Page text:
The WTS has been used to identify two new transiting exoplanets. WTS-1b is an inflated hot Jupiter with four Jupiter masses and a radius 1.5 times that of Jupiter. This represents one of the largest radius anomalies amongst the known high mass (3-5 Mj) hot Jupiters, and could be explained by ohmic heating - where a surface wind across the planetary magnetic field interacts with deeper layers and acts like a battery. WTS-2b is also inflated (1.3 Rj) but has a lower mass of 1.1Mj. It orbits unusually close to its host star such that a WTS-2b year is just one day. This extreme planet is testing our understanding of how planets migrate due to tidal interaction with their host star.

New Bayesian methods have discovered numerous exciting new planets using the radial velocity technique. Habitable zone super-Earths have been discovered around HD40307 and also Tau Ceti (the closest single Sun-like star). Such potentially habitable worlds appear to be quite common, though are a major challenge to identify. Multiple planet systems are also becoming more common, such as HD10180 that has been shown to harbour nine planets (one more than our own solar system).

Cool star properties are a continuing challenge to understand, and mass-radius data and activity from WTS systems have provided important measurements at the low mass stellar extreme. WTS has also revealed some exotic binary systems, with ultra-short periods. Such systems cannot be described by commonly used theory, and must be explained by an improved understanding of binary evolution.

The overlap between the coolest stars and giant planets has also been studied, revealing extremely cool sub-stellar (brown dwarfs with < 7 % of a solar mass) companions to stars and stellar remnants. Such objects can be used as test-beds to improve our knowledge of ultra-cool atmospheres (that enshroud planets as well as brown dwarfs) and evolution, since such companions should have formed in the same location and at the same time as their host star.

Looking to the future, improved radial velocity techniques applied to even cooler (lower mass) stars could fully probe for Earth-mass planets via a new generation of near-infrared high resolution spectrographs. And through supporting science for the proposed EChO mission (and other observatories such as the James Webb telescope) we are pursuing a path that will produce optimised targets for exoplanet atmosphere studies. Our new bright M dwarf catalogue is contributing to this forward looking approach, and ongoing studies aim to point the way to the most exciting cool star planets for study in the coming years.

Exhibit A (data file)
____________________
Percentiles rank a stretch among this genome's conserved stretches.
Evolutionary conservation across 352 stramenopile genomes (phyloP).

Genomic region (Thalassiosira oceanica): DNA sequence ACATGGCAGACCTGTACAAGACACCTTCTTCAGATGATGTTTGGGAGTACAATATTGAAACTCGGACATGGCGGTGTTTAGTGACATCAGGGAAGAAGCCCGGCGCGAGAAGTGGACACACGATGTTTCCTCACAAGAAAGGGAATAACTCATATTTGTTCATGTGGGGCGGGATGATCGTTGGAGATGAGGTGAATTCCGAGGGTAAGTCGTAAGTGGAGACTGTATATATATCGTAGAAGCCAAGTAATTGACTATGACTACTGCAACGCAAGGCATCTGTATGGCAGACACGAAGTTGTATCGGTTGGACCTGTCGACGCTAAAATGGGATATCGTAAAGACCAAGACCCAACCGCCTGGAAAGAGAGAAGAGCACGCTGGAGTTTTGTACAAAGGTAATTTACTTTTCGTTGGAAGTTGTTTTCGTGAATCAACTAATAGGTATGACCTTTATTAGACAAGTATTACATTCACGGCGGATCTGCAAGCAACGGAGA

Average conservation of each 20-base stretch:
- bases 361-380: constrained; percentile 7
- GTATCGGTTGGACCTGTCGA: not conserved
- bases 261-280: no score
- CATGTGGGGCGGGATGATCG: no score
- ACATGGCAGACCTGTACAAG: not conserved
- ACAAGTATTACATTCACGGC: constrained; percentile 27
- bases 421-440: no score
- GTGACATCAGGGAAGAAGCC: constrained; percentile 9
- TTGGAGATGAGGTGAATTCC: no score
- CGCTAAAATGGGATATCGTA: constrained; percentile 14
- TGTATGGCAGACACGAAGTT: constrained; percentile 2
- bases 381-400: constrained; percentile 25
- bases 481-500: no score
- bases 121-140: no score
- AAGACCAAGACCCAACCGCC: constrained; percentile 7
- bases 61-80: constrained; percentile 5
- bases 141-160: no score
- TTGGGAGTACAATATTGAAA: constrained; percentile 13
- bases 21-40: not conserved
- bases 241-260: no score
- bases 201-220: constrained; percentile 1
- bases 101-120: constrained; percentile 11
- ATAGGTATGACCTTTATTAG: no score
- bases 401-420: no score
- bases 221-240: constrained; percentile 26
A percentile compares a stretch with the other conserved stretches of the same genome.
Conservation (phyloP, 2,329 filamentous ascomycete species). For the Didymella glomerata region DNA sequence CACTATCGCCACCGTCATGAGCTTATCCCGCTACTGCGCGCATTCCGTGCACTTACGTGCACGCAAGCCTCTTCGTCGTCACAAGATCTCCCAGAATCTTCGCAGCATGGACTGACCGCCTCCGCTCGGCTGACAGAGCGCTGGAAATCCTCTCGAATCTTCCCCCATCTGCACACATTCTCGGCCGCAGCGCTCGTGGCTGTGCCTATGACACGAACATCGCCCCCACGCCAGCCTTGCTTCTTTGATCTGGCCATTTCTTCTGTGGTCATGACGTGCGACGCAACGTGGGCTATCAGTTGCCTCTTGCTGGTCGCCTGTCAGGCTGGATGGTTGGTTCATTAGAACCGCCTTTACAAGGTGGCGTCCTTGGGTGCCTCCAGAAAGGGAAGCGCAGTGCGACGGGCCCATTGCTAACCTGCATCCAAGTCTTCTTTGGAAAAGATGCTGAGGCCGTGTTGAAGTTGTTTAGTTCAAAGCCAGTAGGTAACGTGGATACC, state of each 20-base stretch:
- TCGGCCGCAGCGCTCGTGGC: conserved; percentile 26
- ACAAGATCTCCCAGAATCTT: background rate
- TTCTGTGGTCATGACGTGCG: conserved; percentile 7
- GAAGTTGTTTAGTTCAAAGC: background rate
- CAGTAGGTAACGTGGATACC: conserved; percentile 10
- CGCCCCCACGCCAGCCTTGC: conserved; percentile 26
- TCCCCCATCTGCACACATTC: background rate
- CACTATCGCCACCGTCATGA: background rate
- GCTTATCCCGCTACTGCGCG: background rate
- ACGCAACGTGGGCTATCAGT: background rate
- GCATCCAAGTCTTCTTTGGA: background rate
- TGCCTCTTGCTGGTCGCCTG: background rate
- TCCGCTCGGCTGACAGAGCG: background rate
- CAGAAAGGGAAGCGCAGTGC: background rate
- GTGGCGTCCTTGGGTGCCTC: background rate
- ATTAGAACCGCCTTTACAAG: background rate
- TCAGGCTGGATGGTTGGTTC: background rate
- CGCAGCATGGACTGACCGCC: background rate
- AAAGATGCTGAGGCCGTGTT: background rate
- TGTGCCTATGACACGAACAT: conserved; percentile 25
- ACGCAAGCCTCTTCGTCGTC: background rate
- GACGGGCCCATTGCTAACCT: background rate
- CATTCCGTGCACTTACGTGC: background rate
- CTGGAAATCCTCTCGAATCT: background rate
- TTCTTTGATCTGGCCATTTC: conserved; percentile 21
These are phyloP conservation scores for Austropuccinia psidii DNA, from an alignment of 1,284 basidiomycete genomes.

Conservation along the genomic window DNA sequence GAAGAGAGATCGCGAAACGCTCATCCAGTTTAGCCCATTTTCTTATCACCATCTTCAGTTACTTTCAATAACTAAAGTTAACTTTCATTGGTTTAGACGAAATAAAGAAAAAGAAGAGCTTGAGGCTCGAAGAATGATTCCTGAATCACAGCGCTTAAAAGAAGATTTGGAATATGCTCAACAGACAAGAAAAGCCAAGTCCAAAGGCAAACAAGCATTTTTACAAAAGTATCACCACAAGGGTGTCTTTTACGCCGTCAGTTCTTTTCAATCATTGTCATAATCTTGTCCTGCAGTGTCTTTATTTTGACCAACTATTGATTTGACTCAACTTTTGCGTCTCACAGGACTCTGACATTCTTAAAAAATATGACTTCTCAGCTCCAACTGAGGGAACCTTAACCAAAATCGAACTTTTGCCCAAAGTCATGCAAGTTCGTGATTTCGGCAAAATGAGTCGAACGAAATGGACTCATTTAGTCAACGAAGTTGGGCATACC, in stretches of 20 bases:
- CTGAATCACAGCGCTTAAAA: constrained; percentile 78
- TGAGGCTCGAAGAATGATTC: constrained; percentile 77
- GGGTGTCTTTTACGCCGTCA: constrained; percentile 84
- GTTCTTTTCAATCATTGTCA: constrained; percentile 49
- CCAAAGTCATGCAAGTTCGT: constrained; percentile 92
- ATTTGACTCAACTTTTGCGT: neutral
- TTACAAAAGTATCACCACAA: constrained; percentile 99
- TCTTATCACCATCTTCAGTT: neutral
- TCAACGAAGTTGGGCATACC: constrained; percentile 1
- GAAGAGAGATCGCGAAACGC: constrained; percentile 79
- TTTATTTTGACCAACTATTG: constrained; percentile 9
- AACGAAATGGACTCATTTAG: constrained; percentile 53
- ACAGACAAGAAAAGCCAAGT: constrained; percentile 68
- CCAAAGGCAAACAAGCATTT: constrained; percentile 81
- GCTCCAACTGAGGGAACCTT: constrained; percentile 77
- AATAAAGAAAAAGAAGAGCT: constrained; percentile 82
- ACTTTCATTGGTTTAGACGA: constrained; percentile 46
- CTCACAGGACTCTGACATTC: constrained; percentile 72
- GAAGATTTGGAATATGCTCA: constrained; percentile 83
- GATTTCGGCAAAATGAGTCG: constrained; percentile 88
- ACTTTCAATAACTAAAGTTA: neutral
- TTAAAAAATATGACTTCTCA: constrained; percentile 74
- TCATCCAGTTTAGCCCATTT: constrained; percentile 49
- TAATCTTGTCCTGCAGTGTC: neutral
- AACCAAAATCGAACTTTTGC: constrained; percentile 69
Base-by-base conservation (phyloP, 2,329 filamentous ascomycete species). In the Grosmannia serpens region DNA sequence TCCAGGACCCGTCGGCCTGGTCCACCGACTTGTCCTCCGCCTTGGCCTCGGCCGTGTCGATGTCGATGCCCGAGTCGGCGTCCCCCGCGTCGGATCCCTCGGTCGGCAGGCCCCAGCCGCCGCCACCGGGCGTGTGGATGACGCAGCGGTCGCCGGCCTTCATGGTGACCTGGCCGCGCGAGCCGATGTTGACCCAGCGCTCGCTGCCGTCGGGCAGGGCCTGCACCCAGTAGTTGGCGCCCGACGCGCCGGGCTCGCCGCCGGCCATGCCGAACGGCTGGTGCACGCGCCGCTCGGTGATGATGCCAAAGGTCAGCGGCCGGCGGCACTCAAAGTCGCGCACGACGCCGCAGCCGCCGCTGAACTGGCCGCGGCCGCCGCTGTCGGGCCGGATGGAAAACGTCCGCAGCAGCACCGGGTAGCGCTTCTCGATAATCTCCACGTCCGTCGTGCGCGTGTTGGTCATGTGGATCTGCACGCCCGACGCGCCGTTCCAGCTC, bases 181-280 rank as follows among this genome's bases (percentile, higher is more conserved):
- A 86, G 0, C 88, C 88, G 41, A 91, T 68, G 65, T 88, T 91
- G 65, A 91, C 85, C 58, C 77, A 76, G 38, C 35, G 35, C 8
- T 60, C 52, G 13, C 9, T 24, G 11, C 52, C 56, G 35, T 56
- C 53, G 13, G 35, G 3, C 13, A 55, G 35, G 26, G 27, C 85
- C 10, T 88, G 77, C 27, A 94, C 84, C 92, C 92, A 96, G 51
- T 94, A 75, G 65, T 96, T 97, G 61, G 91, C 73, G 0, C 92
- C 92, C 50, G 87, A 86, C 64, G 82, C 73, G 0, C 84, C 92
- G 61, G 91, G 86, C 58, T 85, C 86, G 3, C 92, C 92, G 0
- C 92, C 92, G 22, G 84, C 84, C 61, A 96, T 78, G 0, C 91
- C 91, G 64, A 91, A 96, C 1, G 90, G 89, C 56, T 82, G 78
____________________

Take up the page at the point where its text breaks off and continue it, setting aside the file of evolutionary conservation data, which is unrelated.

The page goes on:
Expected final results (looking to the future)

As the number of transiting planets increases it will become possible to fully understand the most exotic objects, putting the whole population in its appropriate context. A broad understanding of how planets form and evolve is of great interest to society, as it helps define our place in the cosmos. Knowledge of Earth-mass planets and the habitable zone population allows us to consider life around other stars, and in general conduct astrobiology. This research generates high impact in society as well as in the scientific field.

A thorough understanding of exoplanet populations requires much complex theory, both of cool star interiors and atmospheres, and also of planetary atmospheres. By expanding the studies of M dwarfs (eclipsing and variable), we will improve our ability to determine host star sizes (and the sizes of planets that transit them). And by studying well constrained ultra-cool atmospheres, the physics of such environments can be explained - allowing us to de-code future observations of giant planets around nearby stars.

Ultimately, the study of habitable zone super-Earth atmospheres will provide the most ambitious next step in the exoplanets field, but future space-based missions are crucial and must be fostered from an early stage to gain highest impact.

Contact details

ROPACS coordinator:
Professor David Pinfield
Centre for Astrophysics Research
The University of Hertfordhsire
College Lane
Hatfield, AL10 9AB, UK

ROPACS website: http://star.herts.ac.uk/RoPACS